Foreground-Background Switch is commonly used to find solutions to the problems a person might be having. Here is how it works

Think of the situation that is causing you a problem, perhaps an unwanted feeling. Associate back into the situation and notice what you are paying attention to visually. Notice a specific detail of that thing you’re paying attention to. Let’s call that detail the “foreground” and everything else the “background.”

In working with a client, you can guide the client into allowing the foreground to move into the background while the background moves into the foreground. Do this a few times, and you will find the emotional reactivity to the problem changes. Neurologically speaking, this exercise involves switching from foveal vision to peripheral vision and, at the same time, from left-brain to right-brain.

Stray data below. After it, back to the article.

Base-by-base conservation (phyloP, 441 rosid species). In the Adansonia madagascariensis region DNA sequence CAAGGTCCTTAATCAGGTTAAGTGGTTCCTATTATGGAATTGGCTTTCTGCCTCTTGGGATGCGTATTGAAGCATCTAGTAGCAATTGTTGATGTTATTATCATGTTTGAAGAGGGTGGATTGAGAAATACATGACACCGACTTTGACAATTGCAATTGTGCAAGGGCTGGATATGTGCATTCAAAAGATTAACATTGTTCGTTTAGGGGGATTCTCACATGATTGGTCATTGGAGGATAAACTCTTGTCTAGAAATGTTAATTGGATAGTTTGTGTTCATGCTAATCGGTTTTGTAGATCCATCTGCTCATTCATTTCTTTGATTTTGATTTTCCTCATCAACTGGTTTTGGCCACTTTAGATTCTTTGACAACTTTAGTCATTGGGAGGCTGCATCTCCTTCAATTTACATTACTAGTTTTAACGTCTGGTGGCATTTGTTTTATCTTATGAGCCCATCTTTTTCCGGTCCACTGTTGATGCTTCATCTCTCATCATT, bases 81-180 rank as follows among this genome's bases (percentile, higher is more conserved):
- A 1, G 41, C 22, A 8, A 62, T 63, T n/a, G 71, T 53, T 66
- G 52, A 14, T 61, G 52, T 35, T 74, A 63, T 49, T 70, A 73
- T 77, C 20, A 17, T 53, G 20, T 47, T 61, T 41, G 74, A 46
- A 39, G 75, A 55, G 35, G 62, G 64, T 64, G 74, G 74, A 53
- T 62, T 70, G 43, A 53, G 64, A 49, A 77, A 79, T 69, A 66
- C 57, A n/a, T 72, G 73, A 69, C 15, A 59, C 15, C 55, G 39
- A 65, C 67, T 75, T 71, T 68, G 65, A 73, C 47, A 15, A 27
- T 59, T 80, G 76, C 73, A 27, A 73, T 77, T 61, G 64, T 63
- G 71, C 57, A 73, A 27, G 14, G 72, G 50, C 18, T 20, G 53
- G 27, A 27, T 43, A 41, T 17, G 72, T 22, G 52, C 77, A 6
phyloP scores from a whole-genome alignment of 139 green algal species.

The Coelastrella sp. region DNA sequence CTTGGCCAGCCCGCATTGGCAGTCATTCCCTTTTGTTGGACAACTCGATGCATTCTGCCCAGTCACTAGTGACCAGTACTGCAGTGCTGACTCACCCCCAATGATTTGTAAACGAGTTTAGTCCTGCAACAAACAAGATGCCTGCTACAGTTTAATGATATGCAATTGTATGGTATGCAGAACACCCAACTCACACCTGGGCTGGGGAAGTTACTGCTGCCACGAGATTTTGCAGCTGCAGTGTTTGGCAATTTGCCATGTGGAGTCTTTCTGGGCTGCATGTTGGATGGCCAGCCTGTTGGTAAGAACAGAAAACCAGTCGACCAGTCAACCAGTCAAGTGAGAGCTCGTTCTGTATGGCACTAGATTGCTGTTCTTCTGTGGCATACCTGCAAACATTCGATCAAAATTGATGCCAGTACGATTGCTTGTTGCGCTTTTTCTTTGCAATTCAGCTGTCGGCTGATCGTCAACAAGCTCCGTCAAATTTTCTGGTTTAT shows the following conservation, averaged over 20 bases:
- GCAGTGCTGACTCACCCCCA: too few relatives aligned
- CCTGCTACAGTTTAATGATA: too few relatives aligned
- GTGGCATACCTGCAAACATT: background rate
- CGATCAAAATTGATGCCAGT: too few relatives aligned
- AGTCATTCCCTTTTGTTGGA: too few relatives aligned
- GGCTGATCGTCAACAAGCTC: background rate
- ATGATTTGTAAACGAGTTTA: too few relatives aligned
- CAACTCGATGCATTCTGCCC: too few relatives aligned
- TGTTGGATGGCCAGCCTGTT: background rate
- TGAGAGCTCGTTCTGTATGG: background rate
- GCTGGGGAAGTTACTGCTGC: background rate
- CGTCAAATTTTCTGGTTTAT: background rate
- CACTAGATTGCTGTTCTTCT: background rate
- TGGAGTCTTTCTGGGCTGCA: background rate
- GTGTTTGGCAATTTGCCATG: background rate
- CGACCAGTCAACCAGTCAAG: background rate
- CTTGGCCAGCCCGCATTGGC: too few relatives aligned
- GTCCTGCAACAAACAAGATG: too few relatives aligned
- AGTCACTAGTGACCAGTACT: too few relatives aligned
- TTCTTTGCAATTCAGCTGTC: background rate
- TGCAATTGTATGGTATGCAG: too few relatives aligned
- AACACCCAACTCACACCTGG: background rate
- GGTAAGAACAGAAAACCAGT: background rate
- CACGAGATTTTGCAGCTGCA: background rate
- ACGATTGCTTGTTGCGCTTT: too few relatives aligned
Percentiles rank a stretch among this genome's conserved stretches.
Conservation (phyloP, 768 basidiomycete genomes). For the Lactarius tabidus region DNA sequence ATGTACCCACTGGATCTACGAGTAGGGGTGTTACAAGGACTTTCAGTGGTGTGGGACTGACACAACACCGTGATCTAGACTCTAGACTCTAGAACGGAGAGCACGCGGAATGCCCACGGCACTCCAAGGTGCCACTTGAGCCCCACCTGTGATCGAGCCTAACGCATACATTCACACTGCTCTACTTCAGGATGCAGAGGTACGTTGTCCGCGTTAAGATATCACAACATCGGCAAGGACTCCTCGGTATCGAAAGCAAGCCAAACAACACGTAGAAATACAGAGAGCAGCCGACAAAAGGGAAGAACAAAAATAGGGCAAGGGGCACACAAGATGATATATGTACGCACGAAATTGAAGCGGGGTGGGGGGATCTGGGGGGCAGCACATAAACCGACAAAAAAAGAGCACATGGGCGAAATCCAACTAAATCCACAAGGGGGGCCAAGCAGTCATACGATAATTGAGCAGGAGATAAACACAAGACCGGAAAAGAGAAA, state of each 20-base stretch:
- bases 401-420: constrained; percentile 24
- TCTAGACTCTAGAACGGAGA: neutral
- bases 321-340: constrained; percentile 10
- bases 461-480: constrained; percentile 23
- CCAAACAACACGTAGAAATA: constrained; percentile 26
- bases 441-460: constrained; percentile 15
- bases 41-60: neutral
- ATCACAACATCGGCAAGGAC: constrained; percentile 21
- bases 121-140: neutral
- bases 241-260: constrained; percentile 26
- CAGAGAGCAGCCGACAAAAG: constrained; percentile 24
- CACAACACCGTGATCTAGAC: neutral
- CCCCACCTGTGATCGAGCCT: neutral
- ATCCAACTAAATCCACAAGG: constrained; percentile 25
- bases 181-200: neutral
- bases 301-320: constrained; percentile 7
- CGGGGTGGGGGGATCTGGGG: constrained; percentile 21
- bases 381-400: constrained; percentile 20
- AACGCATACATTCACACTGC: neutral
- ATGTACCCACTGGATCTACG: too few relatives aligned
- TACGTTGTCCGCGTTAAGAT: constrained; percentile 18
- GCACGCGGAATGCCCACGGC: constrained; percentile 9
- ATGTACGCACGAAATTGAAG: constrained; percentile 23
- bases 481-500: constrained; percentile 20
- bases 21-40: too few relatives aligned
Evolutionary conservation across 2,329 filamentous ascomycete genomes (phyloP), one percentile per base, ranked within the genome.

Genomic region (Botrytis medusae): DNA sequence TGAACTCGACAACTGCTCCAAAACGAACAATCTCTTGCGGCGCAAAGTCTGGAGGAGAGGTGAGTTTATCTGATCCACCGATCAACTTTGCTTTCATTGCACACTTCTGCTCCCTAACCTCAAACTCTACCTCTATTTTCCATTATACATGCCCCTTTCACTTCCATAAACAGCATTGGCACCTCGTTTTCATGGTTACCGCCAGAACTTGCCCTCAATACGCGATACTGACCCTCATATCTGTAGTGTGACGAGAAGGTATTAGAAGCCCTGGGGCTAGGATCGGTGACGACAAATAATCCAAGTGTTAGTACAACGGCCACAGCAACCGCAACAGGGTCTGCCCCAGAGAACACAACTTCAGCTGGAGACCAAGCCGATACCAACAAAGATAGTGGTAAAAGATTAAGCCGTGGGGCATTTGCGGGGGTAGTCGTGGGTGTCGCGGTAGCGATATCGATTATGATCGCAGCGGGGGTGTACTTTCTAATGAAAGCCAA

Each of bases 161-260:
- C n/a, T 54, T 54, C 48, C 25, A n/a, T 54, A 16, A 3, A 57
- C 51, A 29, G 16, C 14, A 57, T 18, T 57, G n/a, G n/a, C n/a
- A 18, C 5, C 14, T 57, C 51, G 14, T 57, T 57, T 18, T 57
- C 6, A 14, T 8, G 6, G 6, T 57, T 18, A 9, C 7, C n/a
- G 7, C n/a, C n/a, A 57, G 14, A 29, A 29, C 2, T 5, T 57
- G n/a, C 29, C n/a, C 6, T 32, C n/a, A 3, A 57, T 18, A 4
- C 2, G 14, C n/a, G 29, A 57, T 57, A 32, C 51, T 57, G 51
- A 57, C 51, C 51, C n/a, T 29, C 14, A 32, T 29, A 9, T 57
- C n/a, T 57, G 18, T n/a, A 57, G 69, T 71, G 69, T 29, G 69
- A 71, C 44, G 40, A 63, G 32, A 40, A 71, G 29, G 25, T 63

Remember, there are two types of attention, intrinsic attention, which is basically peripheral vision, and phasic attention, which is foveal vision. In previous posts, we discussed how we most likely survived as a species by utilizing intrinsic attention most of the time because we didn’t know where danger was going to come from. Intrinsic attention tracks movement and keeps us in a more open, aware state. It activates the parasympathetic nervous system.

But when we find something very interesting or threatening, focus narrows, and we have phasic attention. This activates the stress response and keeps us alive. Think about how your clients describe trigger moments. They talk about tunnel vision or the walls collapsing in. That’s foveal vision. It was meant to be something we phase in and out of to keep us safe. Unfortunately, we seem to have cultivated it as a constant habituated state.